In other cases, for example where it is desired to raise the softening point, to decrease the brittleness and the solubility, or to produce insoluble, infusible products, this may be done by copolymerizing a selected monomeric or partially polymerized ester of this invention with polymerizable unsaturated materials in monomeric or partially polymerized state, for example an ester of a polybasic acid in which at least two ester ,groups each contain an unsaturated hydrocarbon radical; more particularly a CH1=C radical such as vinyl, allyl, methallyl, etc. Also, copolymers of valuable properties may be obtained by copolymerizing these esters derived from sub- .stituted monohvdric alcohols and itaconic acid with other monomeric or partly polymerized itaconic esters, for example, dimethyl itaconate, diethyl itaconate, itaconic esters of unsaturated alcohols for instance diallyl itaconate, etc., vinyl and allyl esters of saturated and unsaturated monoand poiy-carboxylic acids, more particularly polymerizable materials containing a Clia=c grouping for instance monomeric or partly polymerized styrene, vinyl esters such as the acetate, chloride, bromide, fluoride, etc., vinyl ketones, methvinyl ketones, vinylidene halides as the chloride, bromide and fluoride, acrylic and methacrylic esters, e. g., methyl acrylate, ethyl acrylate; propyl composition of a corresponding ester of citric or citraconic acids or one of their derivatives.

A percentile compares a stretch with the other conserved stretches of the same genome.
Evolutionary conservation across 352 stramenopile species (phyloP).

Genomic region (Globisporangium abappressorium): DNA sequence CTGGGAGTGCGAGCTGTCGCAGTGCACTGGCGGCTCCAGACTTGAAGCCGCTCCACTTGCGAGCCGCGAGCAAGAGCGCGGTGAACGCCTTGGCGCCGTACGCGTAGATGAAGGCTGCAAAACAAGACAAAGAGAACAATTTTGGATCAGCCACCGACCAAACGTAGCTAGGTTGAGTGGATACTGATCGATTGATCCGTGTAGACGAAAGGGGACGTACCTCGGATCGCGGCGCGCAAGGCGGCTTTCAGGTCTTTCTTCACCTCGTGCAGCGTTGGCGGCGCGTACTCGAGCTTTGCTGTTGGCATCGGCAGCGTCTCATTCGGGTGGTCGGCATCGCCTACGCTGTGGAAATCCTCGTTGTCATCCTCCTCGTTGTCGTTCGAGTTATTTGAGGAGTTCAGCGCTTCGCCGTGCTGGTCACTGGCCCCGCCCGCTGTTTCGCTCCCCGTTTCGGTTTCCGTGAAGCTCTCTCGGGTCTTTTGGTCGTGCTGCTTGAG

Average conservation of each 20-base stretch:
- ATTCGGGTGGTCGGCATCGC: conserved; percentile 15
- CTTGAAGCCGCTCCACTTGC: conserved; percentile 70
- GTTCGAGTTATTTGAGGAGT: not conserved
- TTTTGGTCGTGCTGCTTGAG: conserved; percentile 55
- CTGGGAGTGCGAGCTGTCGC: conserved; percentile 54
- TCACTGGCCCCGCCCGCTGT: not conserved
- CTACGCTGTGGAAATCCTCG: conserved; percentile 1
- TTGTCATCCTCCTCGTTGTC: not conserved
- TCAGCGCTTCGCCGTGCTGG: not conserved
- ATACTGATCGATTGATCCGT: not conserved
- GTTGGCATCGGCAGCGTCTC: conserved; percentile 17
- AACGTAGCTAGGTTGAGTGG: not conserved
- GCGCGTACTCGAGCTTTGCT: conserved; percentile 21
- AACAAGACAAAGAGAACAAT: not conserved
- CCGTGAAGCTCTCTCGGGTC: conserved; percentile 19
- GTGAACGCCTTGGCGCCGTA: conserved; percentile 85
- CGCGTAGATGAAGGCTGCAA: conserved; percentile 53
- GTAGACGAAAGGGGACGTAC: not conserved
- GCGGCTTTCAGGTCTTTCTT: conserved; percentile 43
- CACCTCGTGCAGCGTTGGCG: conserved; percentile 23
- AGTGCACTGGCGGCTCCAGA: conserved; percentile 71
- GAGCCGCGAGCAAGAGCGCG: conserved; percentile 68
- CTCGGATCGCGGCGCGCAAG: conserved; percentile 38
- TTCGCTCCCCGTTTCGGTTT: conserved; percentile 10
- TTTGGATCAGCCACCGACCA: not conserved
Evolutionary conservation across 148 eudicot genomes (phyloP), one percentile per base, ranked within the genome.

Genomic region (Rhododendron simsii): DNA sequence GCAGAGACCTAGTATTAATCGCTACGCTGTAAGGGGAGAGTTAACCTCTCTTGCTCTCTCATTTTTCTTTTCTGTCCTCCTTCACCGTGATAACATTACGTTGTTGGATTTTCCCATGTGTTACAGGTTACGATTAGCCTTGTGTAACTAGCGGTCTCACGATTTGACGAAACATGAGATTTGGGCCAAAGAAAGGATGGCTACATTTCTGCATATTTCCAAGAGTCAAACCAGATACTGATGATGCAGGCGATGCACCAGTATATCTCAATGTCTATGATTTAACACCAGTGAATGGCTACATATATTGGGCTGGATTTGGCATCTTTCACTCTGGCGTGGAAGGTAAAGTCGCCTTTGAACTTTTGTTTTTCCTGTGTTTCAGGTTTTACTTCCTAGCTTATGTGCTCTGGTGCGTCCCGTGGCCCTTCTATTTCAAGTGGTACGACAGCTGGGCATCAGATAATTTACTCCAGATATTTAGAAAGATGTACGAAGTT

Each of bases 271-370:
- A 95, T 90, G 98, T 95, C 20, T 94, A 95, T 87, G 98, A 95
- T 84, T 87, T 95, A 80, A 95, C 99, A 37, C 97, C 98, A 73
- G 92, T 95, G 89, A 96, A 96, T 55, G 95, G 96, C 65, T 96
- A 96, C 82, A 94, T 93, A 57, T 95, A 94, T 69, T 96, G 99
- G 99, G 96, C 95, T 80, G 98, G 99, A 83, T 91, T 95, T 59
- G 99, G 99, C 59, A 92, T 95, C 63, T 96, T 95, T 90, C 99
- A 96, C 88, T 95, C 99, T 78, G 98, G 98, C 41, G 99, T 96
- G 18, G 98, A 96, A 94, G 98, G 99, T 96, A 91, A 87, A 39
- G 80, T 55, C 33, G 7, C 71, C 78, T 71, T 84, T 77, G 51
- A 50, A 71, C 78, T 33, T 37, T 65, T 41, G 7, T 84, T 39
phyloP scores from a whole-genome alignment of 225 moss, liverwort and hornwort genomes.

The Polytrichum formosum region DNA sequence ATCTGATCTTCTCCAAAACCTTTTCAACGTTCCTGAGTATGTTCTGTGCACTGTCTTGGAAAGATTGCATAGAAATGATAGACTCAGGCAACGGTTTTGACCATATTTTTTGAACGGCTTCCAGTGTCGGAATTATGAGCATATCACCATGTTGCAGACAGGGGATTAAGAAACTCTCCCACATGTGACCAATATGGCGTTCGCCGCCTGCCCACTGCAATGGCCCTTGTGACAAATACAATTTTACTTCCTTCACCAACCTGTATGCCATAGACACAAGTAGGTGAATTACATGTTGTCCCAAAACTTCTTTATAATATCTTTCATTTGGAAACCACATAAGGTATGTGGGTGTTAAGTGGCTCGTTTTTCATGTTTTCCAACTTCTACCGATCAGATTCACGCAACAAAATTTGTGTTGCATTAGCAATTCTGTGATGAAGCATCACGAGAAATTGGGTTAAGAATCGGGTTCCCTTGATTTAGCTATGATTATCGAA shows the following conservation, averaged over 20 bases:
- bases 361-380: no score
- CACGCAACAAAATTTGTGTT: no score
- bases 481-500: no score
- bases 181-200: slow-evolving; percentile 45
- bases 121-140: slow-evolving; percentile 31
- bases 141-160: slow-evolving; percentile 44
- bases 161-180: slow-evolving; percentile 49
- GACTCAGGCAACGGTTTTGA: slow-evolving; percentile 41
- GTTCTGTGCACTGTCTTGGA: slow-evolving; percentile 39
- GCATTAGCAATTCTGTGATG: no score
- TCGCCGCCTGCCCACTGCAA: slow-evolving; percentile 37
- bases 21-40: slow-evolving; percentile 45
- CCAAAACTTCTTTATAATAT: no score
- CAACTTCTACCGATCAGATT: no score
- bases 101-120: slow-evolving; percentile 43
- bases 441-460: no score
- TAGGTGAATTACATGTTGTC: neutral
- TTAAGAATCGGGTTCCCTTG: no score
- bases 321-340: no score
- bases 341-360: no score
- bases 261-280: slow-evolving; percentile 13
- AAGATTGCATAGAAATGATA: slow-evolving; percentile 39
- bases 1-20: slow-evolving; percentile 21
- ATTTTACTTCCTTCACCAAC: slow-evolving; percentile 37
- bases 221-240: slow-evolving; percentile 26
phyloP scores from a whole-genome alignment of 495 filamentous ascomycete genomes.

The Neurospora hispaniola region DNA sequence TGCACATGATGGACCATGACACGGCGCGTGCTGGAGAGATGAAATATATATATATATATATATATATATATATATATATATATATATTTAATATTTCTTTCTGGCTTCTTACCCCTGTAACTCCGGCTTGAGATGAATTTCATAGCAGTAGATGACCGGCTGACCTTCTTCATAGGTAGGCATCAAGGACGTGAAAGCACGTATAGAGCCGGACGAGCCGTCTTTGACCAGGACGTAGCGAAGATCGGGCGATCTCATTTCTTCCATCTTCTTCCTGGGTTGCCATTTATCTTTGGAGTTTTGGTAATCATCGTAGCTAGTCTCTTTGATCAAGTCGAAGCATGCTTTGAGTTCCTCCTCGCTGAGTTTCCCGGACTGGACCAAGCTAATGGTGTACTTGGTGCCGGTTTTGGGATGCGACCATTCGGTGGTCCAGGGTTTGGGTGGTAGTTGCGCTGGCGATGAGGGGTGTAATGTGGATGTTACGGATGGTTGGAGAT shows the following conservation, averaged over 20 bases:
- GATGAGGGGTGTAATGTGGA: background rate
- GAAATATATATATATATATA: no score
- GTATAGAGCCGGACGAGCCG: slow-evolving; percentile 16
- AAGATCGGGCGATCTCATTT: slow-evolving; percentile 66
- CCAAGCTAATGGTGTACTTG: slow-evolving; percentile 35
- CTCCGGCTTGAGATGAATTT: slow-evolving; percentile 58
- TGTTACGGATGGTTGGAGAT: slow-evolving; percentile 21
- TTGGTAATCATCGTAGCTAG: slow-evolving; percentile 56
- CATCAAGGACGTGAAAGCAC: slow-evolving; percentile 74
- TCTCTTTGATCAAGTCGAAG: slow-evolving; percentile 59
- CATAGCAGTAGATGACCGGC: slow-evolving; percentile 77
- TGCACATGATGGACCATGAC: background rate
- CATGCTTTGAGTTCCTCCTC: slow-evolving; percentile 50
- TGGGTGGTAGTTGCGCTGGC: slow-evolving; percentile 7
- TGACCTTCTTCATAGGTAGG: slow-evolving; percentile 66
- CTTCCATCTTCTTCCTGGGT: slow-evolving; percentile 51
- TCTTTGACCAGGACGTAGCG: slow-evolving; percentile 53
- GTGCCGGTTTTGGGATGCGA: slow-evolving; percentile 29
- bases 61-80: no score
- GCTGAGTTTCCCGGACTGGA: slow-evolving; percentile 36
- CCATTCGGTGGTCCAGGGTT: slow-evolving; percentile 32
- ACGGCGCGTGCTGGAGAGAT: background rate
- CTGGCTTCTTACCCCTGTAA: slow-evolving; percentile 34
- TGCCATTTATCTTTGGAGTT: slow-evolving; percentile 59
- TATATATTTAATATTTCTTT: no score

A preferred method of preparation is by direct esteriflcation of .itaconic acid with the selected alcohol in the presence of an esterification cata- I lyst, with or without the presence of other'unreactive bodies to remove the water resulting from esteriflcation. This method may be carried out continuously.